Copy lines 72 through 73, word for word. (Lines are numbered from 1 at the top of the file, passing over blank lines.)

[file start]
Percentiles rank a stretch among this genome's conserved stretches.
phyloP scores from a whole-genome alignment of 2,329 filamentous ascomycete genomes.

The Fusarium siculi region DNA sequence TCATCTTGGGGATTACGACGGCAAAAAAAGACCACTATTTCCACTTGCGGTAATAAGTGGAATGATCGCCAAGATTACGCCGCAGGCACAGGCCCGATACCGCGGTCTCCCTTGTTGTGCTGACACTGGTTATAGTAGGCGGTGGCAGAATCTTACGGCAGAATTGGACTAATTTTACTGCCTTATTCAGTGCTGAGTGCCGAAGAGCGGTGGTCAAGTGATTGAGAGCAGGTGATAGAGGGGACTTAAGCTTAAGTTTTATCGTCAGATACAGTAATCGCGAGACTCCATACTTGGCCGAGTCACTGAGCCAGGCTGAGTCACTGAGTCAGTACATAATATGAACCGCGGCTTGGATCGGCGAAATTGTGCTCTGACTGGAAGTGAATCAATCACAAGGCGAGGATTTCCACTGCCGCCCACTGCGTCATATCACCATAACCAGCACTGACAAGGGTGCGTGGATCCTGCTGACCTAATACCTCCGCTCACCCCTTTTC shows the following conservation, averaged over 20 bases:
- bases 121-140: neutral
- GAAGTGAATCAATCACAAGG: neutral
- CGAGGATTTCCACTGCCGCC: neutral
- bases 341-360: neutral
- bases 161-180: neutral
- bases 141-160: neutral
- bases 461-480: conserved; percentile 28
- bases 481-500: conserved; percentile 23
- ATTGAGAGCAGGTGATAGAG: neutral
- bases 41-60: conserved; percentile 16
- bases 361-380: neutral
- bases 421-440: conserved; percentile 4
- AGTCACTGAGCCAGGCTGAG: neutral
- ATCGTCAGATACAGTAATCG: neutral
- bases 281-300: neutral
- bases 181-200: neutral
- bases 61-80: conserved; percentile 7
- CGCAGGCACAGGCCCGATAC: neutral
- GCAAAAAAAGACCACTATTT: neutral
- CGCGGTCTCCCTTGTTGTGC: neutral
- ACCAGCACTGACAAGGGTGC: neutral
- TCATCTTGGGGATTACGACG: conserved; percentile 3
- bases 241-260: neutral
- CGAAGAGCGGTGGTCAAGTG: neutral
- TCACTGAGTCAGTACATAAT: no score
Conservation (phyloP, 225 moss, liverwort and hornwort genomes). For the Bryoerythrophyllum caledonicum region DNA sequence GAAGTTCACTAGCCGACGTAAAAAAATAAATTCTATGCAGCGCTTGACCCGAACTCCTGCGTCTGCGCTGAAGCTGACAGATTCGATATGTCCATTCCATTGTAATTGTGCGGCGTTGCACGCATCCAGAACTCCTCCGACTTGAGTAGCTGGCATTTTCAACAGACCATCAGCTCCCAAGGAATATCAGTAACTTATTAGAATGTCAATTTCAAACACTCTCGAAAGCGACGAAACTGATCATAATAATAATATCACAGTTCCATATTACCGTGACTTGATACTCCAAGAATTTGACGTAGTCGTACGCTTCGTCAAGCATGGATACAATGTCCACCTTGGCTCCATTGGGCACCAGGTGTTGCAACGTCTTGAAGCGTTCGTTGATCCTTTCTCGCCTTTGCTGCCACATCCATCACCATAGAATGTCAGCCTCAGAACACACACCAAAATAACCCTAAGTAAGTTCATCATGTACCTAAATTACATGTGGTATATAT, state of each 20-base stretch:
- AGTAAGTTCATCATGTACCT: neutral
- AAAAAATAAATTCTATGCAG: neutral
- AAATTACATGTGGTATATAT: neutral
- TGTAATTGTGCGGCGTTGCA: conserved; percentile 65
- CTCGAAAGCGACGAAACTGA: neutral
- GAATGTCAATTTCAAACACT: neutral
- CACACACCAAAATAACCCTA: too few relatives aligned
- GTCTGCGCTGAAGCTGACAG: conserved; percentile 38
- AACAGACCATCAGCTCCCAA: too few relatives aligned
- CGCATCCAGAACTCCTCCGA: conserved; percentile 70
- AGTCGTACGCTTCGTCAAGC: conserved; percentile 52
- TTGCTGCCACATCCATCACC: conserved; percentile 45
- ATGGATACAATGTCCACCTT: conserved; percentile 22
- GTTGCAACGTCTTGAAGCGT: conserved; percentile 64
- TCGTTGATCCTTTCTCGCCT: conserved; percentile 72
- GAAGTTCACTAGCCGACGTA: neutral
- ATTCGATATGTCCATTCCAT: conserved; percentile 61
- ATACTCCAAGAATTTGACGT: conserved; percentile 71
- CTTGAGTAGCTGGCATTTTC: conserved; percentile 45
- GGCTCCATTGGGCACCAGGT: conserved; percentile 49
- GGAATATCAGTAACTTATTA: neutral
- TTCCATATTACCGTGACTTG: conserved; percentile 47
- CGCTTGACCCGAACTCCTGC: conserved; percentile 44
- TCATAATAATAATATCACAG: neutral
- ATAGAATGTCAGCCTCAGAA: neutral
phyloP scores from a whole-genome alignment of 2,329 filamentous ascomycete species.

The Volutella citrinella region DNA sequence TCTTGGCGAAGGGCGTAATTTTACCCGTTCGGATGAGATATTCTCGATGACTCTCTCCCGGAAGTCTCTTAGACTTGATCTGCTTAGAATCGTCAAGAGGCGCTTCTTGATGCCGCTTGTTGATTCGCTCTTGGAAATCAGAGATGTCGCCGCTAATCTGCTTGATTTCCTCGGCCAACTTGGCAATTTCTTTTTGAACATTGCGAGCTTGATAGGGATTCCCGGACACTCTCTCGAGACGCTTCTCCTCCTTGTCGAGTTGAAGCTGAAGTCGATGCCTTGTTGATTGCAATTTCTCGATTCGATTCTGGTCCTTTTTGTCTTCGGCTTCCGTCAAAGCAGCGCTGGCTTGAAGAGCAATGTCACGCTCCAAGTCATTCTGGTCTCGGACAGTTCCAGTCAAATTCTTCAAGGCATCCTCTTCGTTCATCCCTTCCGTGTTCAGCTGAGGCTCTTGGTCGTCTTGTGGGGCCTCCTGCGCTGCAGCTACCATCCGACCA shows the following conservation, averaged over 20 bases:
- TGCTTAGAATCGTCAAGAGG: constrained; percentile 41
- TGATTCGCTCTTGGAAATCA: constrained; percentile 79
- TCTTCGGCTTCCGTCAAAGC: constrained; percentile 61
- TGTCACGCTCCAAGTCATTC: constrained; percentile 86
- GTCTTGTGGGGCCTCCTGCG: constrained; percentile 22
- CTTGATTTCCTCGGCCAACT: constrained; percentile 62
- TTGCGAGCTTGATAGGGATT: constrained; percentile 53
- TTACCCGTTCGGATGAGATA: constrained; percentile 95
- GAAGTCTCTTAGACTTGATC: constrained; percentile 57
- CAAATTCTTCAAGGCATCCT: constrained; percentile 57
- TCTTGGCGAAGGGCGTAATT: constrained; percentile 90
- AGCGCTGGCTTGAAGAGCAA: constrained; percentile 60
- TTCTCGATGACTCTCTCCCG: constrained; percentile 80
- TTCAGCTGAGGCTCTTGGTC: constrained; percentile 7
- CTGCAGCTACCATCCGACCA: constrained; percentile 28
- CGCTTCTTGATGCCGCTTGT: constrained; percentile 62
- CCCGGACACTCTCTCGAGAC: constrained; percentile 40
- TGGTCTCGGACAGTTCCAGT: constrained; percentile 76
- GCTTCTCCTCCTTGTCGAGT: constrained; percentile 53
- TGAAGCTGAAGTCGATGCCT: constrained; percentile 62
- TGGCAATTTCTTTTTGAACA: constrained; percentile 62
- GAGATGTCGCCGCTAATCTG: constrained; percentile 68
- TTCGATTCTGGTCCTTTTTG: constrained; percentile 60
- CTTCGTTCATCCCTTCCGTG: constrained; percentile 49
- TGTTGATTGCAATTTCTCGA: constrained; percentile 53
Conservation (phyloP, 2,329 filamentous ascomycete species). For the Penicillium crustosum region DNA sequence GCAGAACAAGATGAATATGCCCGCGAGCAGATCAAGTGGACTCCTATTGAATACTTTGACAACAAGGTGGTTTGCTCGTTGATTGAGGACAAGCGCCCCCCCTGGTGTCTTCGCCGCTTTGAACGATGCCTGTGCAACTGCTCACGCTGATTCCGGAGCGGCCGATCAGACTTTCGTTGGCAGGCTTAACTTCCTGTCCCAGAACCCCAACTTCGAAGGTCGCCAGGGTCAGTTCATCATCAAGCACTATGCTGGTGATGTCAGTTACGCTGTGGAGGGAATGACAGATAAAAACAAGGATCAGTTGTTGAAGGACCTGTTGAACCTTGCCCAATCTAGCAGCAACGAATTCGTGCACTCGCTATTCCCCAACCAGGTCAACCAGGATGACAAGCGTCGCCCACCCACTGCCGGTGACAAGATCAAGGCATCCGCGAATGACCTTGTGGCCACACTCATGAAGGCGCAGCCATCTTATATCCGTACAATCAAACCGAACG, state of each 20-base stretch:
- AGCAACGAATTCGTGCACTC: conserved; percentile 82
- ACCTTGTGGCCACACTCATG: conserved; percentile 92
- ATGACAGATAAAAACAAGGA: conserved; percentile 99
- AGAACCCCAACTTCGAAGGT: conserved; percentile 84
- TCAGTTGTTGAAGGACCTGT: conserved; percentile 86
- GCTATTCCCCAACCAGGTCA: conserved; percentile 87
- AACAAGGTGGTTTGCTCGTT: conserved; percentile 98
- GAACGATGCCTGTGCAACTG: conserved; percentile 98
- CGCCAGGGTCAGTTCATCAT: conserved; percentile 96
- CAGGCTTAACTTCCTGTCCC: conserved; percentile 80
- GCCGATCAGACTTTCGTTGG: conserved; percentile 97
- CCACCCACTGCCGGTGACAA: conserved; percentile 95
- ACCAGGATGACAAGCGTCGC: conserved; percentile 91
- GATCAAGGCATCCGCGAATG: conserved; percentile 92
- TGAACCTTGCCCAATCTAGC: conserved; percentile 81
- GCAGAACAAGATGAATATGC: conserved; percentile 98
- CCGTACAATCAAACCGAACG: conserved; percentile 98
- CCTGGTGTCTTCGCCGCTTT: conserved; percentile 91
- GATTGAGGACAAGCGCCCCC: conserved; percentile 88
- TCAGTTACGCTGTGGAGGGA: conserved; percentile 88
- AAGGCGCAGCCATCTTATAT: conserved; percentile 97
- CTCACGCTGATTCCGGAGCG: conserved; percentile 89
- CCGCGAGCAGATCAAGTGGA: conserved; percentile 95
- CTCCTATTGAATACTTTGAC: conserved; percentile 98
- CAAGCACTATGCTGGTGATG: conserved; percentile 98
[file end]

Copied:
- CGCTTCTTGATGCCGCTTGT: constrained; percentile 62
- CCCGGACACTCTCTCGAGAC: constrained; percentile 40